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Katrina Kibben's Weekly Letter

February 12 · Issue #141 · View online

Every week, I'll write you a letter. A letter about anything, really. My goal is just to make you think.


I cried a few weeks ago in business coaching. I’m not sure what we were talking about, but I needed that cry. I needed to let go of the expectations I’ve always used to beat myself up. 
I went into coaching thinking it was all about learning new things and finding a coach with all the answers. I was so wrong. I’m almost three months in, and I haven’t picked her brain. We aren’t writing strategy. Instead, she holds space for me to unlearn the rules that do no serve me and opens my mind to what it would be like to love my work. To pursue a passion and still see a profit. 
One of the biggest things I have had to unlearn is the idea that anything can break us or that anything can break me. 
Seriously, who came up with this shit? How awful of them to look at a whole series of life events and not see one ounce of beauty in that person or how experiences distinguish a soul from a sea of faces. To see all that and think, “they’re broken.” 
Hell no. It’s rude to inject ideas that allow anyone to believe that one thing or one moment would end it all when in fact, there’s only one true ending. It’s the one we can’t bounce back from: death.
Instead, the books and TV shows have used this pain for their pleasure. They would have you believe that anything can be catastrophic; one wrong move and poof—bye-bye dreams. You have to be lucky to survive. Then when you are not lucky, they label you broken. 
Broken is a quiet and loud feeling. Chaotic and calm. I know. I’ve felt it too many times. It often happens when I reflect on one too many “why did that have to happen” moments in my little collection of life horror stories. Suddenly I start believing I’ll never be a lucky one.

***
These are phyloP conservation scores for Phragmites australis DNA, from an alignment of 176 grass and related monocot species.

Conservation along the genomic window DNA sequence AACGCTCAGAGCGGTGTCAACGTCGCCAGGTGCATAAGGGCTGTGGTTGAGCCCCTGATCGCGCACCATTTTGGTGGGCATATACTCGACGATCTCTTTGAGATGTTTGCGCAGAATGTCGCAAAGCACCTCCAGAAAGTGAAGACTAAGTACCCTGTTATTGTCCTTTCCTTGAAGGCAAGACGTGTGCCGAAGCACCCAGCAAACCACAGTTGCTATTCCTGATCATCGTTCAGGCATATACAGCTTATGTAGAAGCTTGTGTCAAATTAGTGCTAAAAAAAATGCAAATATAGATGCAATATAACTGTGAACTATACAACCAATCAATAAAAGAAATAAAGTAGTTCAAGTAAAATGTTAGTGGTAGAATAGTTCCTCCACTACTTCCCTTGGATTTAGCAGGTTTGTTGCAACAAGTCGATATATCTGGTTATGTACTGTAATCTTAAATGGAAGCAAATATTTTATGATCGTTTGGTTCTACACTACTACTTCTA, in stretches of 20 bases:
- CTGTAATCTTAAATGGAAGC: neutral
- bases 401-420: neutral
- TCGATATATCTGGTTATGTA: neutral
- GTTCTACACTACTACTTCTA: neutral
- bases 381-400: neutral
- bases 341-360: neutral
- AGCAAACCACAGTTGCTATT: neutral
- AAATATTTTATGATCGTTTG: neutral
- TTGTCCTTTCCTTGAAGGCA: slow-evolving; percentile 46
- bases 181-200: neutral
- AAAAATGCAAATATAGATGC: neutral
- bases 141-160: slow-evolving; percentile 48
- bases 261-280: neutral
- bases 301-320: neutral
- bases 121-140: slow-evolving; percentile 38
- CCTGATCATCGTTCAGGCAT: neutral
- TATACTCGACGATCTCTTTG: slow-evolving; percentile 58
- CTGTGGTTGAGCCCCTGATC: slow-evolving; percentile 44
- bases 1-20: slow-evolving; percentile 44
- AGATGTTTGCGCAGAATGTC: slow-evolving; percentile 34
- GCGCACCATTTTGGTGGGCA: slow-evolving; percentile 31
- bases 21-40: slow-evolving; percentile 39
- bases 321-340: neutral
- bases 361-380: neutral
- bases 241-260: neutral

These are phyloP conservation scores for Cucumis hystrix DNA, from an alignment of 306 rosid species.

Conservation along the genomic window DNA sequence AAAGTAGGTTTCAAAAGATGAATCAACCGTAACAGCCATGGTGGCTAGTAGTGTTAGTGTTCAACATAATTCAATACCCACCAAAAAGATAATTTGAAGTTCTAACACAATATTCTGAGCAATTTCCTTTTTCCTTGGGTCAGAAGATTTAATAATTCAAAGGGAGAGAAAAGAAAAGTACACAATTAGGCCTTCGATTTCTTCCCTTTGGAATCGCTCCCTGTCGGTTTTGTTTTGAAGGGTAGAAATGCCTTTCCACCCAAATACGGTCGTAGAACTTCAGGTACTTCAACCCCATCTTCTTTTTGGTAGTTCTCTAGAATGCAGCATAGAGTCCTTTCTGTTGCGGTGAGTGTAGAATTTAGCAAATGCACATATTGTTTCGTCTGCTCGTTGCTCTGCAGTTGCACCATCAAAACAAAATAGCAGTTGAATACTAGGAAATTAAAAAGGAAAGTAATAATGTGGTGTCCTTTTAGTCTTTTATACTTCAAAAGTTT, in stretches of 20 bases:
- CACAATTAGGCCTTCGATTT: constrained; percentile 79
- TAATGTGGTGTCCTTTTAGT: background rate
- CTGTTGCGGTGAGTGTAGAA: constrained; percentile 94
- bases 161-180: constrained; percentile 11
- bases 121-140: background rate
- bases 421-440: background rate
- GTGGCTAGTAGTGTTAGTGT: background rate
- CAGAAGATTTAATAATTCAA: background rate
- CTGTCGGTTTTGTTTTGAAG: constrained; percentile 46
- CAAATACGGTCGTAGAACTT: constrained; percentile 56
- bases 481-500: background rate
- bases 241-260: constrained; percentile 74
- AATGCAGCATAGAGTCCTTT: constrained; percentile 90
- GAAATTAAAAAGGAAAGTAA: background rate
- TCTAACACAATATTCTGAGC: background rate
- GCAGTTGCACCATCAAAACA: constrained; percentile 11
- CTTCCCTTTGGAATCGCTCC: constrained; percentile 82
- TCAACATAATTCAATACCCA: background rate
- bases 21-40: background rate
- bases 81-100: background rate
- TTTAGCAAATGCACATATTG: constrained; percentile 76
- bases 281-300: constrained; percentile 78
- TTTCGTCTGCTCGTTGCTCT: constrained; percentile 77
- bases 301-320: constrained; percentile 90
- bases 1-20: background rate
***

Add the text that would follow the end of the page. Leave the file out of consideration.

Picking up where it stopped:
As I cried my eyes out to my coach, she offered me something I want to share with you. I want to share it with anyone who knows what I mean when I say I feel broken sometimes.  
She said that a person could not be broken. You are not the sum of pieces. You wouldn’t have the perspective to know you were broken if you were pieces. Instead, you have the viewpoint to see that you are shedding layers of yourself that do not serve you. You see those broken pieces, but they are not you. You are energy, and no one can break that.  
You can shed, get scars, and be very unlucky, but you do not break. Instead, like wildflowers, you grow in places you never expected.
————
This week’s blog has some advice for people who want to grow as an ally. I realize this is a new mission for so many people and one where it’s easy to feel like you’re getting it wrong. That’s why my video this week talks about getting it right—pronouns, in particular. 
It’s a video with three tips I use to practice pronouns. If people in your life feel safe to share their pronouns with you, I want you to get it right. With that said, I know it will take practice. These tips have been helpful for so many of my friends. 
One of those tips is to give three compliments using their pronouns. Whenever you get it wrong, this is a quick way to reinforce getting their pronouns correct. 
Here are three compliments I know I can offer to every single person who has read this far in my letter today. 
Yes, you. I have three compliments for you. I want to send you off into the world with a smile and some big heart energy. I don’t know your pronouns, so we’ll go with you.
1. You care about other people. You want what’s best for them, and you’re willing to change yourself to make that happen. That’s such a rare and beautiful thing in this world. 
2. You are a helper. What we say and how we explain things matters to people who feel so powerless in their job search. You help people every day, whether you know it or not.
3. You have great taste in writers. That’s a joke. I had to.
Have a fantastic week, y'all. Be good to each other. 
Katrina 

Updating Your ATS (and Thinking) For New Pronouns
Practicing Pronouns At Work
My Top 5 Augmented Writing and Gender Bias Tools - Katrina Kibben
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